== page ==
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The United States has more than 3,300 accredited colleges and universities offering a wide range of graduate and undergraduate programs

Undergraduate Programs (Bachelor degree):

Students who have completed 12 years of primary and secondary education and wish to attend college or university, must attend an undergraduate school.These are schools which offer either a two-year degree (called an associate degree) or a four-year degree (called a bachelor degree) in a specific course of study called the major. All students are required to select (or declare) their major by their second year.

Graduate Programs (Master’s and Doctoral degree):

Students who have obtained a bachelor’s degree can continue their education by pursuing one of two types of degrees. The first is a master’s degree, which is usually two years in a highly specialized field. Students who want to advance their education even further in a specific field can pursue a doctoral degree, also known as a PhD, which can take between three and six years to complete.

Types of Institutions:

Each institution in the US can determine it’s own programs and admission standards since there is no central ministry of education. Colleges may either be private or state funded.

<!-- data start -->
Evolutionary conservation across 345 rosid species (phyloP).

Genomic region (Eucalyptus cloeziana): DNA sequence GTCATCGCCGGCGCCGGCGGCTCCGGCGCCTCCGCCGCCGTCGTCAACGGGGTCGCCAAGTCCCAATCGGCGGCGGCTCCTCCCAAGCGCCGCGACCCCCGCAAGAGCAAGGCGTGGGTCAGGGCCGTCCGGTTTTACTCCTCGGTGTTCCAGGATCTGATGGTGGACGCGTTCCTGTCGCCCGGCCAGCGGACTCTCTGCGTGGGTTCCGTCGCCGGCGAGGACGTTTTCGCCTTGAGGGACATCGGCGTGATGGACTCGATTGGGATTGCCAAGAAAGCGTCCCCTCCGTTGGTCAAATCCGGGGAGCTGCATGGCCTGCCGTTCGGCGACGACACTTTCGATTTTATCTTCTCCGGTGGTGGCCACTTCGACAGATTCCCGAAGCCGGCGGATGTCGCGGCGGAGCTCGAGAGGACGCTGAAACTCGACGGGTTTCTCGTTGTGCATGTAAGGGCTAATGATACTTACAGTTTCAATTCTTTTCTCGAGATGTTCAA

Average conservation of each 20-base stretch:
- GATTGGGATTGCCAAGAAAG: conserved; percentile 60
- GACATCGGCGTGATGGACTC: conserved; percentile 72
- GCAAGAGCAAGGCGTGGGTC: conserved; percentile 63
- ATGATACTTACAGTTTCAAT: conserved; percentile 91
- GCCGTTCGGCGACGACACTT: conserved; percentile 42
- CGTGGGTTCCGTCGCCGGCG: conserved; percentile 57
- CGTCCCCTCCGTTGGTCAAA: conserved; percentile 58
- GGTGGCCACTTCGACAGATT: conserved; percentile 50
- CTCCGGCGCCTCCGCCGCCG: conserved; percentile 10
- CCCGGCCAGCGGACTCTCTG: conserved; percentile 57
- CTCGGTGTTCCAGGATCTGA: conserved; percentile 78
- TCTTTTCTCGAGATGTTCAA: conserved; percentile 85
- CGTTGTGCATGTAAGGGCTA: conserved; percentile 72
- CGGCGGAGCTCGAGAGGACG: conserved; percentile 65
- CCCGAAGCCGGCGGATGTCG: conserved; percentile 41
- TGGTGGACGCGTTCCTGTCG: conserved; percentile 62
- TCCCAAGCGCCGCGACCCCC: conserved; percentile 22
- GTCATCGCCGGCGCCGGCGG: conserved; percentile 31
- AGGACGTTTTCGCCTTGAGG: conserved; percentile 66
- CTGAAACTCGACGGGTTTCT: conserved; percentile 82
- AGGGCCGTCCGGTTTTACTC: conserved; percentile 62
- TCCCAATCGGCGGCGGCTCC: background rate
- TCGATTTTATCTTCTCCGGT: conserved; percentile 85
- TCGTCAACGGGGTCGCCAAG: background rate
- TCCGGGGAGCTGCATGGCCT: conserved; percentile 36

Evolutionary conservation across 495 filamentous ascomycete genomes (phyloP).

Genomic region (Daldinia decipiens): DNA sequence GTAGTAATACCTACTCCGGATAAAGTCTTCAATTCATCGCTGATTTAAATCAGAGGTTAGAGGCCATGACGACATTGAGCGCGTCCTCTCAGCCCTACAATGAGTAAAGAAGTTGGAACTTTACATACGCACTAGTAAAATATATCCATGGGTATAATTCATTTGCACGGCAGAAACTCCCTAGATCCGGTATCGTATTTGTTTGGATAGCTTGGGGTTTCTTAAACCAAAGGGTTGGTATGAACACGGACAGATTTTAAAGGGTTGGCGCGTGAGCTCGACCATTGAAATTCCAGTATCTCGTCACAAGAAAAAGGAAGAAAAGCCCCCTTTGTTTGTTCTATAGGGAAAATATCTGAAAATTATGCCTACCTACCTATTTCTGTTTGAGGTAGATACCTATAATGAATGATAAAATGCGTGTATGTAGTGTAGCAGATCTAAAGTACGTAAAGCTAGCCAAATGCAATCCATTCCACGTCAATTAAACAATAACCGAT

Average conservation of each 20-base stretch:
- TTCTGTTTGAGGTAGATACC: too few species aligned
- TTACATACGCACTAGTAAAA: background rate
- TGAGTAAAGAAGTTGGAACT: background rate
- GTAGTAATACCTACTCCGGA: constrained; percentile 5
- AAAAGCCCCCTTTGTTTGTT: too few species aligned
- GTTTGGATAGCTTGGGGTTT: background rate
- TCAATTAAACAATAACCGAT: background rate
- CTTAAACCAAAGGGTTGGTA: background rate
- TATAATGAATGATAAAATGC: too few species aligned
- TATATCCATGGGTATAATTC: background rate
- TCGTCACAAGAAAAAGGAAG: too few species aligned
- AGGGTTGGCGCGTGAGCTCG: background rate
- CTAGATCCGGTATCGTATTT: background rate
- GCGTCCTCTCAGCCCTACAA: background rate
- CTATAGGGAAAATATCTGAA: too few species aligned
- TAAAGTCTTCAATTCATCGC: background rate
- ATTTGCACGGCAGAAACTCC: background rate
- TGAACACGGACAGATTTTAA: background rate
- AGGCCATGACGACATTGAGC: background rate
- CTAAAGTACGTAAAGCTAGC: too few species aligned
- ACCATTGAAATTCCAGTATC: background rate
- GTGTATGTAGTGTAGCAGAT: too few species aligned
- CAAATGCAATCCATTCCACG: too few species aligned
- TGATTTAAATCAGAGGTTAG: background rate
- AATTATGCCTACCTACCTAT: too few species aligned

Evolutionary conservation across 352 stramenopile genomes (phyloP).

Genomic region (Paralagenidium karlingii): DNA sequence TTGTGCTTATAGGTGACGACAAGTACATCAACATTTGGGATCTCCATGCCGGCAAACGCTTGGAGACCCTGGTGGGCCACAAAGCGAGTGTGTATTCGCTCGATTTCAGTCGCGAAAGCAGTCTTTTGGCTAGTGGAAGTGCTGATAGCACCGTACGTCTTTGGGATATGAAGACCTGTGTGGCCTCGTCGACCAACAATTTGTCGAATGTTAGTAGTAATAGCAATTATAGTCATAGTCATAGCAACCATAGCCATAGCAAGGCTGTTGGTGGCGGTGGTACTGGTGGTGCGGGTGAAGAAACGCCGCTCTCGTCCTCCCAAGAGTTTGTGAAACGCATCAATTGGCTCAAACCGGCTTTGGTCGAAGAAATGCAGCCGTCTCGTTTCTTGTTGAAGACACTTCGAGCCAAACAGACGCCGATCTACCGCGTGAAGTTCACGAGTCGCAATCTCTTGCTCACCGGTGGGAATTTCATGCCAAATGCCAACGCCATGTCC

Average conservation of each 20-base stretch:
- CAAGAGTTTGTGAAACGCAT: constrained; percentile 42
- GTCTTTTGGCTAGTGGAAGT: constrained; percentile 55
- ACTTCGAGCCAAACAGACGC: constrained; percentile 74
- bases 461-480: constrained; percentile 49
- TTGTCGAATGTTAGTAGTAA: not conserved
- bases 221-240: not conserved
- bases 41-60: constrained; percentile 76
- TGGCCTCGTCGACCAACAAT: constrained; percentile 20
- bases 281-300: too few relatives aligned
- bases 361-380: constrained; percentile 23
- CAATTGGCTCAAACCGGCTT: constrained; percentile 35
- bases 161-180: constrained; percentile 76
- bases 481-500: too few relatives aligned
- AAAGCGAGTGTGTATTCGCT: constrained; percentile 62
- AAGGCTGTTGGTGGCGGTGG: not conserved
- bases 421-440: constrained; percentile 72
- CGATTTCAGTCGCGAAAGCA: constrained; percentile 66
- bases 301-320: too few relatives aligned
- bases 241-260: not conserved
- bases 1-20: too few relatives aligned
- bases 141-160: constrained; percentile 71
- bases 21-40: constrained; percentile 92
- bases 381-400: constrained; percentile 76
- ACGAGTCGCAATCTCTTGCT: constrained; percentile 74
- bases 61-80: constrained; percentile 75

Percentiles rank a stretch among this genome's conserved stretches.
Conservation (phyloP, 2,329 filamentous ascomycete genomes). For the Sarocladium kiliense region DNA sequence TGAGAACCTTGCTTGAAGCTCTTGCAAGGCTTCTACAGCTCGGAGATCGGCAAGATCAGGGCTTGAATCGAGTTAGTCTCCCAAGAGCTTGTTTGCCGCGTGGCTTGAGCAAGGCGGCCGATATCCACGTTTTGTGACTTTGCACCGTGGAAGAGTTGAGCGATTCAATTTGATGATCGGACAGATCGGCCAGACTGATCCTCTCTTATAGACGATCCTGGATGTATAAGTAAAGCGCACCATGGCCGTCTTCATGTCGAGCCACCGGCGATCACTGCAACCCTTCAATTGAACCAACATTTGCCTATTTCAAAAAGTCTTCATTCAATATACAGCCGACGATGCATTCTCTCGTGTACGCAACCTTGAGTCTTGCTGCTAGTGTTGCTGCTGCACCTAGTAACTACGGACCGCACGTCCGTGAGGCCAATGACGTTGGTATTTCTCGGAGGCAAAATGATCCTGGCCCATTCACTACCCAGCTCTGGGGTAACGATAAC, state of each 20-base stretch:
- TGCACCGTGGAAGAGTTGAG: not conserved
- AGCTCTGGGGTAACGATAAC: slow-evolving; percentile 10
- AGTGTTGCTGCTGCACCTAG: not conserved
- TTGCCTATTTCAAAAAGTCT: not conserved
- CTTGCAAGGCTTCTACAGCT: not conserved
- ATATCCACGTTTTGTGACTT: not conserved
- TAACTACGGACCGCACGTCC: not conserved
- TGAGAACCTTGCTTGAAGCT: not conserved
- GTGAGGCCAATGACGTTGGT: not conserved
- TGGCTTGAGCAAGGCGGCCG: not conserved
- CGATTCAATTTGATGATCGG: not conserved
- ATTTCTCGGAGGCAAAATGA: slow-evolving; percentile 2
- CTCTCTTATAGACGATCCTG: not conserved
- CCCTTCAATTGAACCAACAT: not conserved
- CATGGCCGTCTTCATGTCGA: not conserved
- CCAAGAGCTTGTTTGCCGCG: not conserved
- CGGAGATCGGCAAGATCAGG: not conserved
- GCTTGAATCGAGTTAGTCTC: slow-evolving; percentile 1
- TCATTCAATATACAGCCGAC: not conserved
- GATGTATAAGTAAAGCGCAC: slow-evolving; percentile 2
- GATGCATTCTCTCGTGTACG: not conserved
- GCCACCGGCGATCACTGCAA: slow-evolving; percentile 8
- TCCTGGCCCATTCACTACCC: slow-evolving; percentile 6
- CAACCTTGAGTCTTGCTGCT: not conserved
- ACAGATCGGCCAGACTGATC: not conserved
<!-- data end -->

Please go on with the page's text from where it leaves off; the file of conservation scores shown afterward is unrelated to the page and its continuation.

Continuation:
Academic institutions that include one or more undergraduate colleges, as well as any number of graduate and professional schools are called universities.

Four year colleges

are undergraduate institutions offering academic programs leading to a bachelor’s degree. Community colleges or junior colleges are relatively low cost undergraduate institutions offering up to two years of academic instruction beyond the secondary school level.

Polytechnic institutes or Institutes of technology

offer specialized programs in sciences and engineering, as well as basic sciences, humanities and the social sciences, at both the graduate and undergraduate levels.

Accreditation:

This is a process by which universities and their programs are recognized for maintaining a certain level of performance and quality. Accreditation is usually done by non-governmental agencies called accreditation bodies, which may be either regional or professional. To check out the list of accredited US universities, go to:www.chea.org
Academic Calendar: The academic year is slightly different for each institution, but normally runs from early September to the end of May. It may either be divided into two terms of 18 weeks called semesters, or “quarters” or “trimesters,” which are about 12 weeks long with the summer being an additional quarter where registration is optional. Foreign students are not required to attend courses in the summer to maintain their status.

Universities very often provide six-to eight-week summer terms. These are optional, and students attend if they wish to complete their degree faster, decrease their course load during the regular terms, or make up for courses not completed successfully during the regular academic year.
There are at least two main holidays during the academic year: a two- to four-week break in the winter (December-January) and a one-week “spring break” some time between early March and mid-April.

Semesters: Two main semester intakes are offered by US universities:
Fall Semester (September/October): All programs are offered at this time as this is the main intake.
Spring Semester (January/February): This is the mid-year intake.

Some universities also have a summer intake around July.